I recently came across a research study by the Six Seconds organization (www.6seconds.org). They wanted to find out what creates exceptional leadership today. Let me share with you their main findings: 1. Stand-out leaders have a strong focus on others. While for high performing leaders, “others” is associated with effective work, then feelings and needs, for the highest performers, “others” is associated primarily with caring about people and clients. Top performers go deeper emotionally – not just caring, but personal caring. Not just a good attitude, but giving the energy for people to smile. 2. The best leaders start with caring, then create the “right” emotions for success. Top performers have strong “people-first” skills. The highest-performing leaders are generating results with and through people – and emotions. They create emotional conditions for people to thrive. 3. Emotions drive people, people drive performance. The best leaders are focused on people, not tasks. They are creating a context, or climate, for high performance. They create effective emotional conditions. They motivate through passion, energy, and genuine care. Let me add some more points based on my own experience. – When you hire people, hire for attitude. Make sure that the people you recruit have great interpersonal skills (high EQ = emotional quotient). – When you promote people, make sure that you promote people with great people skills rather than “only” were top performers in their previous function. Gallup, an American performance management consulting firm, has stated that companies fail to have the right candidate with the right talent for the job a frightening 82% of the time. They apply a flawed methodology for selecting people into management. Companies typically base decisions on an employee’s past performance and then give them an entirely different role. – Communicate across your organization that great people skills are the key criteria for any promotion and for any managerial position. – Watch out for team players in your hiring and promotion process. Eliminate the “big ego” – guys. – Don’t focus only on your company’s shareholders. Take also genuine care of your employees, customers, and the society. Like this, you have developed a 21st century leadership approach that helps you to provide meaning and purpose to your employees which in turn increases their motivation. If you take great care of your employees, customers, and society, stand-out results for all stakeholders will follow, including top results for your company’s shareholders. – Make employee satisfaction and customer satisfaction a strategic goal of your organization. – Develop a genuine care culture across your company. Give your employees respect, praise, and recognition. Always be positive. Address the human needs of your stakeholders and make them feel good. Create momentum in your organization. Leadership guru John Maxwell says: “Managers solve problems; leaders create momentum.” If you create momentum, “The Big Mo”, as he calls it, the organization picks up steam. Maxwell, who refers to momentum “a leader’s best friend”, states that only a leader can create momentum. Followers catch it, and through momentum, get inspired to perform. What we can learn from all that is that a strong people focus and soft values drive exceptional hard results.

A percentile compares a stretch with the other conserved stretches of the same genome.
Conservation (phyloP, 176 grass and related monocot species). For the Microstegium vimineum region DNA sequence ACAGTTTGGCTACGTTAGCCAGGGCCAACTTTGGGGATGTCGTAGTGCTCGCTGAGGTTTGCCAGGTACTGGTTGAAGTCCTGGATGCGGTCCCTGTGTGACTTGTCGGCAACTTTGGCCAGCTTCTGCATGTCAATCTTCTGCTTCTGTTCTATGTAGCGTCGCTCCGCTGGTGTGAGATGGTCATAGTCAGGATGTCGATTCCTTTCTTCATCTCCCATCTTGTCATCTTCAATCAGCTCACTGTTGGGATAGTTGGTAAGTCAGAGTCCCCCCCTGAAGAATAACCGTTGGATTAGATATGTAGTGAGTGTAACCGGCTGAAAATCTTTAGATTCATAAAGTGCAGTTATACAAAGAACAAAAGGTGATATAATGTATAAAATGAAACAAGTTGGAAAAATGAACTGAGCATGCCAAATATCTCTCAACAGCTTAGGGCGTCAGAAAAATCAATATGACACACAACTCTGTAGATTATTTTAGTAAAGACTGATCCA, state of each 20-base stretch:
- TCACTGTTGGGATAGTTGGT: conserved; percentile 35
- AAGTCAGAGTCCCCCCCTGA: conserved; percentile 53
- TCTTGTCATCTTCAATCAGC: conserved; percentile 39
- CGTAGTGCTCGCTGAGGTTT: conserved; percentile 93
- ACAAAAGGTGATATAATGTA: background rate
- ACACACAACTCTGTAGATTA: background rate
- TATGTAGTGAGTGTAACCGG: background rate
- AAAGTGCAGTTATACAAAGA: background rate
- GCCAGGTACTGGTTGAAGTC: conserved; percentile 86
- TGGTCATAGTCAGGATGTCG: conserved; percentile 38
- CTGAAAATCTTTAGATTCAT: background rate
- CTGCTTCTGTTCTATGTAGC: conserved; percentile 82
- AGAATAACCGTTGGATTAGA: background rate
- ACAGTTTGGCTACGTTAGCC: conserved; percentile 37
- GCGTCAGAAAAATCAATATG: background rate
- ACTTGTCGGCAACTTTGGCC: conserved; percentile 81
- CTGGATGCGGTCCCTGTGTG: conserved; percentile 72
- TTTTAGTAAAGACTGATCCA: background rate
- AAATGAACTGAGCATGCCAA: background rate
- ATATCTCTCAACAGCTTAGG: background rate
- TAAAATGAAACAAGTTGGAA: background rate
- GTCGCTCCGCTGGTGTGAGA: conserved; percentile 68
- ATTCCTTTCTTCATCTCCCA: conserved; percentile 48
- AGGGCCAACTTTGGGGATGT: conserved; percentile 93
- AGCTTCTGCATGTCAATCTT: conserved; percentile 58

When I facilitate any workshop, one of the first order of business, after rapport has been enhanced with the participants, is discovering expectations. I have found investing time in discovering participants’ expectations is to ‘begin with the end in mind’. As a facilitator, I am responsible to strengthen the skills, attitude and knowledge of those who have entrusted their time with me. Bringing out the expectations for either a one, two or three day workshop produces value and benefit for the participants. I begin from the initial hour of the workshop to model the rest of the invested time towards fulfilling these expectations. During the last workshop that I facilitated, the first participant who walked into the room, came up to me and asked why is it a two day workshop rather than just one day. I asked her what is it that she wanted the outcome of these two day be for her. She went through a list of areas for improvement she would like to see set in motion towards skill development. At the end of the workshop, she approached me and thanked me for not defending with the merits of the two-day workshop but opening her mind towards what would be her return on investment for the two days by stating her expectations. She mentioned that this brought focus to what she can do and how she can benefit during the workshop. People Development is an art of bring out the best in people. To do so, my three decades in coaching, consulting and facilitating has taught me some simple reminders. Set Expectations Open the mind to positives Concentrate on people orientation rather than process driven Recognize and appreciate every improvement that participants make Enjoy and have a good time